PING lead engineer Marty Jertson is quick to call the i25 irons an “evolution,” rather than an overhaul, of their predecessors the i20’s. (Hey, those irons even converted the famously-reluctant-to-switch-clubs Lee Westwood, a longtime PING Tour staffer, so it’s not like PING was in a rush to put i20 in the rearview mirror.) The specs of the two sets are identical — of course, that’s only to begin with if you’re getting fit properly — as is the stock offering of the PING CFS steel shaft.

Looks

Visually, the i25’s might have a slightly thinner topline than the i20’s, the cavities are a little cleaner and the Custom Tuning Ports appear to be set a little lower into the cavities (turns out, they are). The irons have a clean, balanced look that shouts performance, and precision machined face, grooves and back cavity: improved tolerance control over the critical features that affect performance. The satin finish really brings home the traditional, understated look.

i25_iron_fan

Performance

The i25 irons are designed with a wide swath of the golfing public in mind, and especially the proficient to moderate player who is okay with a little offset. These players are likely proficient with their short-iron game but have weaknesses that show up in the long iron. Sure, there’s plenty of distance here, but, more importantly, distance control. The entire set, 3-iron through lob wedge, is engineered for what PING lead engineer Marty Jertson calls “functional distance gapping,” meaning that along with distance, the golf ball’s trajectory also changes from club to club. The higher ball flight of the long irons is meant to maximize distance and forgiveness, while the lower flight path of the short irons allows for more precise control on shots into the green.

Progression

It’s not just one design element that progresses throughout the set to effect these changes in ball flight, but several elements working together. Jertson calls it “progression taken to the extreme.” Not only do the long irons have bigger heads from heel to toe than their shorter counterparts, but they also have wider soles, more offset, narrower stabilization bars, and deeper custom tuning ports. With all those features to play with, and a very popular iron set to improve upon, it’s no wonder it’s taken two years since the i20’s to figure out how to blend them all into 11 different irons that complement each other.

i25_iron_progressivehead-illustration

Jertson talks about the complex interplay between features with the conversational tone of an expert, but we won’t overload you with technical details. What you need to know is that the tweaks gave PING engineers a precious few grams of weight to work the centers of gravity with, which they used to make the i25 long irons longer and more forgiving, the short irons more accurate and workable, and the whole set more progressive than i20.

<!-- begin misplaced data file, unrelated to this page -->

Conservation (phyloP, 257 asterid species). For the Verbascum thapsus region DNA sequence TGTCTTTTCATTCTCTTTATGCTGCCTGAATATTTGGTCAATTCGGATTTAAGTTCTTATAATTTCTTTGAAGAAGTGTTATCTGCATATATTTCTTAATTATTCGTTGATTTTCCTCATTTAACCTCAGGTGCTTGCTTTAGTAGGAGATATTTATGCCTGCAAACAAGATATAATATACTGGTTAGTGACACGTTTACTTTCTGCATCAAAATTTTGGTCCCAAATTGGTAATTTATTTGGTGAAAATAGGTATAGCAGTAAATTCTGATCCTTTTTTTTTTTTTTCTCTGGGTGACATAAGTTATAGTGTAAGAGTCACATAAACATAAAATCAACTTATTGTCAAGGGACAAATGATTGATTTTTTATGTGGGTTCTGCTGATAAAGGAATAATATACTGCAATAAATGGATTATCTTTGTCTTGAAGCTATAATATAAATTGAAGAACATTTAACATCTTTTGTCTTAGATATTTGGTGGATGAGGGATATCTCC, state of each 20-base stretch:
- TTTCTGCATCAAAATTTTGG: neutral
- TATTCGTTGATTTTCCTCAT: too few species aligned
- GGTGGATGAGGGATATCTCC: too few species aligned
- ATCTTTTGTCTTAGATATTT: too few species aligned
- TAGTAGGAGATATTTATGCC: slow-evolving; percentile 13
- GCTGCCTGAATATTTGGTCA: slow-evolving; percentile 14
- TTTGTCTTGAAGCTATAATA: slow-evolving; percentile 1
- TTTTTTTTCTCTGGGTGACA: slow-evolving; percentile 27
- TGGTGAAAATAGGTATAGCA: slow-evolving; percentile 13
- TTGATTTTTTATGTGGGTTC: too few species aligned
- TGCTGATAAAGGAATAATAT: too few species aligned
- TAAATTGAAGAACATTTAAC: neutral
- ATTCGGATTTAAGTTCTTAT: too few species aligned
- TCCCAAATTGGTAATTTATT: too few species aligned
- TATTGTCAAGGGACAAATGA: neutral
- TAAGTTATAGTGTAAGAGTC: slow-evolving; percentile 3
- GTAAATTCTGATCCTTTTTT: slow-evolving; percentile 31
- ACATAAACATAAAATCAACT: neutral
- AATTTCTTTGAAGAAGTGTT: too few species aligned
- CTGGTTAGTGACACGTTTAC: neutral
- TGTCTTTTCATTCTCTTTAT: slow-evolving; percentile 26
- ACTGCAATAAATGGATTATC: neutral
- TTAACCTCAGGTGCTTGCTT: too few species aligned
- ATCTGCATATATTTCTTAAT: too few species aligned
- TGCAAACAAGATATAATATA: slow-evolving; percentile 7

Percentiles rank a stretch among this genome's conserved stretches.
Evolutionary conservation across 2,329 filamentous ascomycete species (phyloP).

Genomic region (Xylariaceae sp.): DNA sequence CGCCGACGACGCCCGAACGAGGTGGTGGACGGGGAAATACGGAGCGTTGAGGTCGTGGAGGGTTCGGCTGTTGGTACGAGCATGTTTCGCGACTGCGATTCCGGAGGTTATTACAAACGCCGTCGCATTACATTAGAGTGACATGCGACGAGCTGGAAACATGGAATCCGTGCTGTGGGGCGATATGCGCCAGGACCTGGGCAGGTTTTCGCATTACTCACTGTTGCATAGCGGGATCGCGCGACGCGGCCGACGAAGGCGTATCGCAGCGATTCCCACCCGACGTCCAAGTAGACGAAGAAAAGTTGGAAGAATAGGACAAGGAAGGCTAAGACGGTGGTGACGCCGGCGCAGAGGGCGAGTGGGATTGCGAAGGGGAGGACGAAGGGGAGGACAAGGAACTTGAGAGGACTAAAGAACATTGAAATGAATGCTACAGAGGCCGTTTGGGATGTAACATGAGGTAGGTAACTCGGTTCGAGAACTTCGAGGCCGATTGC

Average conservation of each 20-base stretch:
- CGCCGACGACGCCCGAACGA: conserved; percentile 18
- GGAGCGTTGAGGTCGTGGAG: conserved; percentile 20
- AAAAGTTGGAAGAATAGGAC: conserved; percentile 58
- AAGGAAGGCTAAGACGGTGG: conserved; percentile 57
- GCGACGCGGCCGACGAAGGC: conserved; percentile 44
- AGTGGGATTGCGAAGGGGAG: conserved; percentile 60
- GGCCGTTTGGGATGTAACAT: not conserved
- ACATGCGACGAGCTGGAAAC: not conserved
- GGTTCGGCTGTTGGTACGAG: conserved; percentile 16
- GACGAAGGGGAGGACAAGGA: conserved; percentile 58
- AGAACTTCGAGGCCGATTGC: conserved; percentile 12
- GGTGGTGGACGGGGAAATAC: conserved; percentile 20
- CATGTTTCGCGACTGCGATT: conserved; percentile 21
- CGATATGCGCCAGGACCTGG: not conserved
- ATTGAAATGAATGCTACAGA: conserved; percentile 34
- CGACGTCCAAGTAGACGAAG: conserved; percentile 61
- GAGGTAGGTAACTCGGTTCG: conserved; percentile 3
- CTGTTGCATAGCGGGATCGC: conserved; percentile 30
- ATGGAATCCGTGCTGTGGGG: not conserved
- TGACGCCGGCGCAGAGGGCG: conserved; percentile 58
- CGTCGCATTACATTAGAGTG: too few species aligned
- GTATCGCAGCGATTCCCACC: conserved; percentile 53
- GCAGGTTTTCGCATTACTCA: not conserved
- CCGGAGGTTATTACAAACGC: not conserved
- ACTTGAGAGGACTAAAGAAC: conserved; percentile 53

ping-i25-irons-specs

Turf Interaction

With their slightly wider soles, the i25’s have what Jertson describes as an ample amount of “sole glide,” helping prevent unwanted digging or bouncing. “The whole concept of the sole configuration,” says Jertson, “is to glide through the turf if you don’t make your best swing or you’re a steeper swinger.”

i25_iron_toe

Feel and Sound

This is admittedly a subjective category, but in each of its line PING places a lot of importance on achieving a unique feel and sound, another way of giving the consumer more options. The i25 irons are after a balanced approach between softness and stability. Jertson explains, “We wanted you to feel some of that audio feedback where you feel like you’re ripping your long irons, you’re getting some distance out of it, but not have it be clanky or too loud at the same time.”

i25_iron_ctp-cutaway-illustration

Final Thoughts

Balance. Progression. Performance. There are reasons for players in many different walks of the game to get excited about the latest PING offerings. After a two-year wait, the i25 irons are now available for pre-order, and they’ll be officially launched in February with an MSRP starting at $800 for an 8-piece steel set. Whether you’re buying online or in a retail store, be sure to take advantage of the PING clubfitting process to get the most out of your irons and your game.

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